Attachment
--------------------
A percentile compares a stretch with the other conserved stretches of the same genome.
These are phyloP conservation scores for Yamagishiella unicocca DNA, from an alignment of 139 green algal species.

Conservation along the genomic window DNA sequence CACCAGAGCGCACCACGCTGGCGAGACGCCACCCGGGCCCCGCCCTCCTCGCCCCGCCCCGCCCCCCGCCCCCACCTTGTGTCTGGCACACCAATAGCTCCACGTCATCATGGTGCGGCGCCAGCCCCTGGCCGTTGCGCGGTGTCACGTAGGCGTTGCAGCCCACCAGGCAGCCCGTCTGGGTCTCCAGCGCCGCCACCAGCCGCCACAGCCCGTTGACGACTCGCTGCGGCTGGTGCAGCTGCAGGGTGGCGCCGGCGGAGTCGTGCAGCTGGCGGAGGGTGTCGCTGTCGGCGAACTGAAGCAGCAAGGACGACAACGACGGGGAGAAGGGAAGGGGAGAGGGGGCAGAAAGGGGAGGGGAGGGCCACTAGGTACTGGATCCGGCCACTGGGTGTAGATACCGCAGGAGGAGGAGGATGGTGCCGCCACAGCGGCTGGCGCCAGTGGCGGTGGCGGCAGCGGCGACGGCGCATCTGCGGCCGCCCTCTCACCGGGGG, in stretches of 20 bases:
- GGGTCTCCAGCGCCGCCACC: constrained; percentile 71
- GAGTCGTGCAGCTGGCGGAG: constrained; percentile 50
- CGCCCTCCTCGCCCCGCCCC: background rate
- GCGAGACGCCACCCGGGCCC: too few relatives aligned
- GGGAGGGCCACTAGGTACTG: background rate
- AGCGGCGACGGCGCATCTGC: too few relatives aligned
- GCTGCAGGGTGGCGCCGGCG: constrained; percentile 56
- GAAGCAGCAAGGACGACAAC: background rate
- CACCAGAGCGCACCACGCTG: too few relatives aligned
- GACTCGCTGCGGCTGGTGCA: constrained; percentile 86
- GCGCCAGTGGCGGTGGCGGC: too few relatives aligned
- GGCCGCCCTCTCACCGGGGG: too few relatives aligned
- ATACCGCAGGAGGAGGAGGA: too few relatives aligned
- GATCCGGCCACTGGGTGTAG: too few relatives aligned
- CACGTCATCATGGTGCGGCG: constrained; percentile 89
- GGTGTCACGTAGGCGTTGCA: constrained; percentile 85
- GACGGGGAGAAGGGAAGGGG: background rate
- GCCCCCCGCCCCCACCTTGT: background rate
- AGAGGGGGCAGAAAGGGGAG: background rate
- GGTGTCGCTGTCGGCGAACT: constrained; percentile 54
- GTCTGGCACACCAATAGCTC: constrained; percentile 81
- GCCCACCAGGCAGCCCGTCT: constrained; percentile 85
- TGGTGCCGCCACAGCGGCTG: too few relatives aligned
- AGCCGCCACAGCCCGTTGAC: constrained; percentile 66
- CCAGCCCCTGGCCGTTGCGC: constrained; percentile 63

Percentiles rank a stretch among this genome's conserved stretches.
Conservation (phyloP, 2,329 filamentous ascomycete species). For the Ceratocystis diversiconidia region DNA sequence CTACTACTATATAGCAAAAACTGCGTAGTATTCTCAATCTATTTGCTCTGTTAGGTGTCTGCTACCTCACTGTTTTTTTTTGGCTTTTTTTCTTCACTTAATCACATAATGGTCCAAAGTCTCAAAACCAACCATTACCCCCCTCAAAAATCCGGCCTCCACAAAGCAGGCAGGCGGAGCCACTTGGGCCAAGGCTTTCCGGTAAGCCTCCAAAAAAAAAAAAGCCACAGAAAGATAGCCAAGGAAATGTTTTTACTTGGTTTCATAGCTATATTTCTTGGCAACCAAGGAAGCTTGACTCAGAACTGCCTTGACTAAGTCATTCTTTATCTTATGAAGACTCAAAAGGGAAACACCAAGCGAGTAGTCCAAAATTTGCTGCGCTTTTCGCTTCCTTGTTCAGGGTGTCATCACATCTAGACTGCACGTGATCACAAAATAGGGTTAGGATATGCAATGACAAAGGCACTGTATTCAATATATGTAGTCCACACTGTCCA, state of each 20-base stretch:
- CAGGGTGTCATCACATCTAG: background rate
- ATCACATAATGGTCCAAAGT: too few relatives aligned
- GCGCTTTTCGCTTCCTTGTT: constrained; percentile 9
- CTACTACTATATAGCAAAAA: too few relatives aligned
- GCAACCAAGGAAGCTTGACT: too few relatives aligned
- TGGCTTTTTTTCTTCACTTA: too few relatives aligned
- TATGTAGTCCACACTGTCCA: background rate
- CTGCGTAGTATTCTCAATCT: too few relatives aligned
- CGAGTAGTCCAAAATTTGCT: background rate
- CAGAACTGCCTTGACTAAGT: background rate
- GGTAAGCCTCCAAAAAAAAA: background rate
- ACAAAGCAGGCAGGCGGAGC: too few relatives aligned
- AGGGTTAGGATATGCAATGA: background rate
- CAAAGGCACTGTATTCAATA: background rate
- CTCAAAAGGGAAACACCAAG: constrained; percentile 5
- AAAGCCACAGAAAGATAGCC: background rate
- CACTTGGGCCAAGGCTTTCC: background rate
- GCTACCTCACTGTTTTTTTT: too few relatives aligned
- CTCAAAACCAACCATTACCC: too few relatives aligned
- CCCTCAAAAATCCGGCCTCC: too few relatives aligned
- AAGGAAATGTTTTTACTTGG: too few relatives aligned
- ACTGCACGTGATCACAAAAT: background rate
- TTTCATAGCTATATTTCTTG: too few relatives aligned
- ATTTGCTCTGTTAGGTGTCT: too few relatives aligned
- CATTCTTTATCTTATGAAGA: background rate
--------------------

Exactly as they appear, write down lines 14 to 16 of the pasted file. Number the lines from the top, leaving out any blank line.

- GCGCCAGTGGCGGTGGCGGC: too few relatives aligned
- GGCCGCCCTCTCACCGGGGG: too few relatives aligned
- ATACCGCAGGAGGAGGAGGA: too few relatives aligned